Response to consultation on draft Regulatory Technical Standards on assessment methodologies for the Advanced Measurement Approaches for operational risk

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Q2: Do you support the treatment under an AMA regulatory capital of fraud events in the credit area, as envisaged in Article 6? Do you support the phase-in approach for its implementation as set out in Article 48?

First and foremost, article 6 contradicts CCR Article 322-3(b), which states that: An institution shall record the operational risk losses that are related to credit risk and that the institution has historically included in the internal credit risk databases in the operational risk databases and shall identify them separately. Such losses shall not be subject to the operational risk charge, provided that the institution is required to continue to treat them as credit risk for the purposes of calculating own funds requirements."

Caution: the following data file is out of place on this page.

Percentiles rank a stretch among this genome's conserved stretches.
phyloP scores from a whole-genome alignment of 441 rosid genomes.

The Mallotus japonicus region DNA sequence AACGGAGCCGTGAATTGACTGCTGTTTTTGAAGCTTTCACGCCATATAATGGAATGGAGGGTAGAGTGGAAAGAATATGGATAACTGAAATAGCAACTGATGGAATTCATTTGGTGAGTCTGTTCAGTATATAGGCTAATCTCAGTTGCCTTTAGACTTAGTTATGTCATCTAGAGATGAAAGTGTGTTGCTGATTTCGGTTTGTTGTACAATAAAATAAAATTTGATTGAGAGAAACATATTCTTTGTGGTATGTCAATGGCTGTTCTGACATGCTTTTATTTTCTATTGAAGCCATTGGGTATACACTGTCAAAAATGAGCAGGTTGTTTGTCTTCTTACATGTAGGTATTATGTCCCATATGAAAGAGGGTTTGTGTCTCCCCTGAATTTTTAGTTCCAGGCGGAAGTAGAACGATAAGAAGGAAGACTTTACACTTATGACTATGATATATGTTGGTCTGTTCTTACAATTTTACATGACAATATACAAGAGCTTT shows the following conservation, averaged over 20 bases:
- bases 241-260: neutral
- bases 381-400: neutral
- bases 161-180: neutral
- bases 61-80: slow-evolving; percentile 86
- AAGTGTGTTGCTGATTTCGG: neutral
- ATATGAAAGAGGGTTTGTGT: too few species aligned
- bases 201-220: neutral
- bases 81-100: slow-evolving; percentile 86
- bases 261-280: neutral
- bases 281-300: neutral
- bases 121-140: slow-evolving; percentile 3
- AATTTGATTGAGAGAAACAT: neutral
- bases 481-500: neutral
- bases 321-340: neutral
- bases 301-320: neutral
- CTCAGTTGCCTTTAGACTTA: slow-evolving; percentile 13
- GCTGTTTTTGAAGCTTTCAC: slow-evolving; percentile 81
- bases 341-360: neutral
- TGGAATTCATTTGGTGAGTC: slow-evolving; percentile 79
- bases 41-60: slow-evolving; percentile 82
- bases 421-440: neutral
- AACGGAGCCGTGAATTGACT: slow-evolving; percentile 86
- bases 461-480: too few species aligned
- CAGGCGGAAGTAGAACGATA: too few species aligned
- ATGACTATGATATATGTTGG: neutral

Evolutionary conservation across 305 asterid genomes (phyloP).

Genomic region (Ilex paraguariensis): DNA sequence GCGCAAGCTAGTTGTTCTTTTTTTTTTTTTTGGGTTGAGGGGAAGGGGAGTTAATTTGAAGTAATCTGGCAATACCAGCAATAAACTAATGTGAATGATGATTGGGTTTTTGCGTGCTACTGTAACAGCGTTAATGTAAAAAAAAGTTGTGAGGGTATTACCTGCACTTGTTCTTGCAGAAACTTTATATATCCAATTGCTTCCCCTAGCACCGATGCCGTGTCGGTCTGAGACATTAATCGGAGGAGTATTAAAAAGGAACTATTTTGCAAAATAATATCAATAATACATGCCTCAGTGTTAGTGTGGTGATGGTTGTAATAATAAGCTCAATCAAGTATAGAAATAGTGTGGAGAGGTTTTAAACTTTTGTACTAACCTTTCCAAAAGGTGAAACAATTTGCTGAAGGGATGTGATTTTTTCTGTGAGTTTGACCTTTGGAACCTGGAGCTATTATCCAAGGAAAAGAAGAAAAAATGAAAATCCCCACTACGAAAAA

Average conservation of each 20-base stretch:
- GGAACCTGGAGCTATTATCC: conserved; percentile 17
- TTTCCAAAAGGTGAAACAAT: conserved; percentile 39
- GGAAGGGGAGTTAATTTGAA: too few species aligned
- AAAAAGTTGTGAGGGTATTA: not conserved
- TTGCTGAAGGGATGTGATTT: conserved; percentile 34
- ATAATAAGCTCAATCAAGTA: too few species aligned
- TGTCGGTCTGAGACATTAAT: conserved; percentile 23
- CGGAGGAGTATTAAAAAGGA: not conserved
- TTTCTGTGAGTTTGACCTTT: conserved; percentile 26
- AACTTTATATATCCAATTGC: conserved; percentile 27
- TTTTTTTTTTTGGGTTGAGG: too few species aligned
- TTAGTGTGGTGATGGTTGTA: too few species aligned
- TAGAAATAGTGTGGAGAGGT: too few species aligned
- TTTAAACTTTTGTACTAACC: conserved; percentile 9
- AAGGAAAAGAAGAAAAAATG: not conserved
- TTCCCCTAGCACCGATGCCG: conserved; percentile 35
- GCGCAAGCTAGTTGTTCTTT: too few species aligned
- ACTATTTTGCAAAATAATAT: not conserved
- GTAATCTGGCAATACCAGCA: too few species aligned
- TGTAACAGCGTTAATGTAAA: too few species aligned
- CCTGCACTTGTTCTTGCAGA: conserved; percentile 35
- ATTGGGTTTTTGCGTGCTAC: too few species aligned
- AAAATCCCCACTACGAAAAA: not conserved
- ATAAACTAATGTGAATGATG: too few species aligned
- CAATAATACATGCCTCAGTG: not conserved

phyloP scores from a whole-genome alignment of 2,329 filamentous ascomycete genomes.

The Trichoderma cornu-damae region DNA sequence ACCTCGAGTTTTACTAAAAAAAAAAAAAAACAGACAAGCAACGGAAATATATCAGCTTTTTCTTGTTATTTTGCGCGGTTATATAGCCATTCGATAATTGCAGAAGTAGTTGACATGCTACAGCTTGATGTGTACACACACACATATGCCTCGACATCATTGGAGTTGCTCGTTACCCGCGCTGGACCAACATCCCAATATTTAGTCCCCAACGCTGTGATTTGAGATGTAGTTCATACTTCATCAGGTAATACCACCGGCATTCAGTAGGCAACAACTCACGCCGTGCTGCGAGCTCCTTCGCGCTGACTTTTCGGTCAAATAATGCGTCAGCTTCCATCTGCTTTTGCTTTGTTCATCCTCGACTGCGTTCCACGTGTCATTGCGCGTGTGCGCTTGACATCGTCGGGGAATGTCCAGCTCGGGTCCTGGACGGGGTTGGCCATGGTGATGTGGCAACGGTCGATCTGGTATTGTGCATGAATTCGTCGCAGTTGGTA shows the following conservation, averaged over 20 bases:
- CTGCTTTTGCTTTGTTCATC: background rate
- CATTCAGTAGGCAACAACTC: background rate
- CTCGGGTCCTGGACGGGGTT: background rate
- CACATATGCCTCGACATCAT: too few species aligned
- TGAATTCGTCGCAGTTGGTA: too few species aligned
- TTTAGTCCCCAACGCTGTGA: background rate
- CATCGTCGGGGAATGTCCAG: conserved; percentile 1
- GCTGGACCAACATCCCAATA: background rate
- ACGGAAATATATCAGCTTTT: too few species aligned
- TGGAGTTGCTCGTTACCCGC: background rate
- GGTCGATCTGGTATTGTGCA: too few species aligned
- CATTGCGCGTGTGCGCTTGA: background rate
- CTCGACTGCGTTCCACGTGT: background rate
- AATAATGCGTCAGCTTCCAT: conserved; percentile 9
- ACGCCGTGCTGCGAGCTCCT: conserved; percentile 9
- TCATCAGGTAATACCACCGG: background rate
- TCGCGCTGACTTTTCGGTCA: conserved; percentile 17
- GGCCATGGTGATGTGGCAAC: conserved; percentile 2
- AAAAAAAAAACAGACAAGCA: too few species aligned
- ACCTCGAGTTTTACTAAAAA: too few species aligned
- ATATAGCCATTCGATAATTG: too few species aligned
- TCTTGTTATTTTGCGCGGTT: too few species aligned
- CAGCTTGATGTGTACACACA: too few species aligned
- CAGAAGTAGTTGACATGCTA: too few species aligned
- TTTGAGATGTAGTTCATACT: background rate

The NVB understands and supports the managerial aspect of managing this risk within ORM. However, the data collection of operational risk events is difficult. From a prudential perspective, it would be preferable to use the existing credit models and procedures to calculate the capital for these ORM losses. The primary objective is for the modelled capital to be as accurate as possible. The results of such events could be calculated by using the credit risk model, and subsequently be allocated to operational risk.

Next to these points, the proposal requires a substantial change in the existing data collection and modelling processes, both for operational risk and credit risk. Also the consequences in terms of capital requirements are unknown, and the benefits are unclear. What is key is the way management acts upon all cases of fraud and that its sources are dealt with effectively. Against this backdrop, the NVB advises to maintain the treatment under the credit risk umbrella, by increasing the threshold."